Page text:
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The Chumash Sling - Paul Campbell

Reprinted from the SPT Bulletin of Primitive Technology, Fall, 1996.

Copy obtained with permission from:

It has been questioned whether Californians possessed the sling before European contact. Stephen Powers, however, reported it among the remote Mountain Winton during his travels in the early 1870s and wrote that miners before that knew its sting from these Indians. It was reputed more deadly than an arrow and its missile said to have gone farther. The Western Mono mountaineers employed the sling for war. Among the Yokuts, boys hurled the sling as well.

Gerardo Aldama and his son Gerardo, Kumeyaay of La Huerta in the Sierra Juarez of Northern Lower California recently told me they have made and used the sling which they always considered Indian, not Spanish. They twirled it against small game and birds. They felt it had more stopping power than an arrow. An arrow often only wounds or passes through a bird while a stone from a sling stuns or kills it. Of the Indians of Lower California in general the explorer Jose' Longinos Martinez wrote in 1792, they are very expert with the arrow, a curved club for rabbits and the sling.

The Pomo made a sling for hunting or war. E.M. Loeb described the technology: A strip of deerhide about 4-1/2 inches long and between 2 and 2-1/2 inches wide formed the pocket. At either end, they attached sinew or nettle fiber strings, approximately 2-1/2 feet long each. A knot was tied at the far end of one string and the end of the other had a loop for the middle finger. A ball or stone was placed in the pocket and the pocket then folded over it. With the middle finger inserted in the loop, the thumb and forefinger of the same hand grasped the knot at the end of the other string and the hunter or warrior twirled the sling twice around his head and released the knot. Thus was the missile hurled.

Sling throwers stood a little to the rear of the front battle line. Boys brought them stones in baskets. For geese, hunters hurled a round stone 1-1/2 to 2 inches in diameter. But for ducks or mud hens balls of clay 1-1/2 to 1-3/4 inches in diameter were used. The clay or adobe had been rolled in the hands while moist, then dried over a fire or in the sun. Clay balls were preferred to stones for ducks or mud hens because their lighter weight allowed them to skip along the water, sometimes taking more than one mud hen at a shot. Fernando Librado Kitsepawit, John Peabody Harrington's famous Chumash informant, gave important detail on the manufacture of the sling. The center strap or pocket to hold the stone he cut from elkskin: he trimmed the corners and made it broad in the center and narrow at the ends-he doubled it transversely and trimmed the entire edge-then made a hole in each end for the string. (He also spoke of a strap with a 3-inch slit in the center to grasp the stone though he had never seen one of these.)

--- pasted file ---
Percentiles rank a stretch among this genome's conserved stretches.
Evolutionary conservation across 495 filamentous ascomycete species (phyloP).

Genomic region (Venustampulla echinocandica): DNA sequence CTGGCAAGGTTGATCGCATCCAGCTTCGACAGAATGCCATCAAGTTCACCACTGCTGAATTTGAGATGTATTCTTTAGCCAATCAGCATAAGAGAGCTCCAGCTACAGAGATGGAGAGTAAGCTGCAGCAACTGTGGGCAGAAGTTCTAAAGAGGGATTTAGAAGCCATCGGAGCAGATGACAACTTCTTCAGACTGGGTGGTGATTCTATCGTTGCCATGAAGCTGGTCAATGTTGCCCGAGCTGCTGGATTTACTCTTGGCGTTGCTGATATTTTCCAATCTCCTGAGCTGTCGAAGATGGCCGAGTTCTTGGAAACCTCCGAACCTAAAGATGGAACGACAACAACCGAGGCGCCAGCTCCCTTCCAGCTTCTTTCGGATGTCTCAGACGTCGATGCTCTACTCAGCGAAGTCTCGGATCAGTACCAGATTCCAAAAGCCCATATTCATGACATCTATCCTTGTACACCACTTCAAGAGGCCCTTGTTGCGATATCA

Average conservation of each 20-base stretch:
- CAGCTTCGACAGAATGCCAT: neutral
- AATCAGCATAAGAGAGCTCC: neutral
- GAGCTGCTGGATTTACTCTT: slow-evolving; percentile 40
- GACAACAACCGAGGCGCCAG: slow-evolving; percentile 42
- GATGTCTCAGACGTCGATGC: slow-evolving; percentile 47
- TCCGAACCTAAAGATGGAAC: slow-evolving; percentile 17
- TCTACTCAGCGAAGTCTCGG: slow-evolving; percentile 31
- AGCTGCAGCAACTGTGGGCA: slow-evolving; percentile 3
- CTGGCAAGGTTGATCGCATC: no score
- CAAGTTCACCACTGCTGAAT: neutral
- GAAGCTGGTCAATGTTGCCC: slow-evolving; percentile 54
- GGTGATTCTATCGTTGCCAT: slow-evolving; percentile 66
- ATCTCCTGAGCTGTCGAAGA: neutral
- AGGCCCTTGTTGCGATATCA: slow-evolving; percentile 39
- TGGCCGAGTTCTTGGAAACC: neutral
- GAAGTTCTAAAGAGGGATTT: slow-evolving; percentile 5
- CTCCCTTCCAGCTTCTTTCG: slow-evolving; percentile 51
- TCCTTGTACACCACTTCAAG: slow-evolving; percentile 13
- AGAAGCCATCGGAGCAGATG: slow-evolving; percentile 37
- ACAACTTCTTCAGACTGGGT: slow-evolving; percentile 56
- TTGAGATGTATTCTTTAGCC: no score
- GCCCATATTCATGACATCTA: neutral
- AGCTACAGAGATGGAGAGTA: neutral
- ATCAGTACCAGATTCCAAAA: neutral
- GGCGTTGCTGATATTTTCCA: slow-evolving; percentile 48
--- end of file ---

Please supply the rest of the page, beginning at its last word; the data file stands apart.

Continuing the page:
He made two tok (Indian hemp) stings, about 33 inches long each. He opened or untwisted one closed end of a string enough to insert an end of the elkskin strap.This done, the other end of the string he inserted and pulled through the hole in the end of the strap, firmly fixing it to the strap. It weaves or ties itself said Librado (see Fig. 1). He did the same with the other string on the other side.?

He also made the finger loop "without tying." About 3 inches from the end or tip, he untwisted a small opening in the string. He put the end of the string through the opening. He then untwisted the string just below the tip and inserted the other end of the string all the way through this second opening (see Fig. 2). He pulled snug the finger loop that this procedure created.

As an alternative and to the same effect, instead of the other end of the string, the loop itself was inserted through the opening just below the tip after the tip had passed through the first opening around 3 inches beneath it.

A knot was tied in the end of the other string, even with the loop of the first string. Some string beyond the knot was left dangling. A completed sling measured about 3 feet long. You swung the sling three times around, then let go of the knot and the stone would fly said Librado Kitsepawit.

There were other Chumash ways and sometimes well worked bark of the "curly" willow was made into a sling pocket. Indian hemp string also could be woven into a pocket. There were undoubtedly many Indian ways of making the sling.

- Paul Campbell


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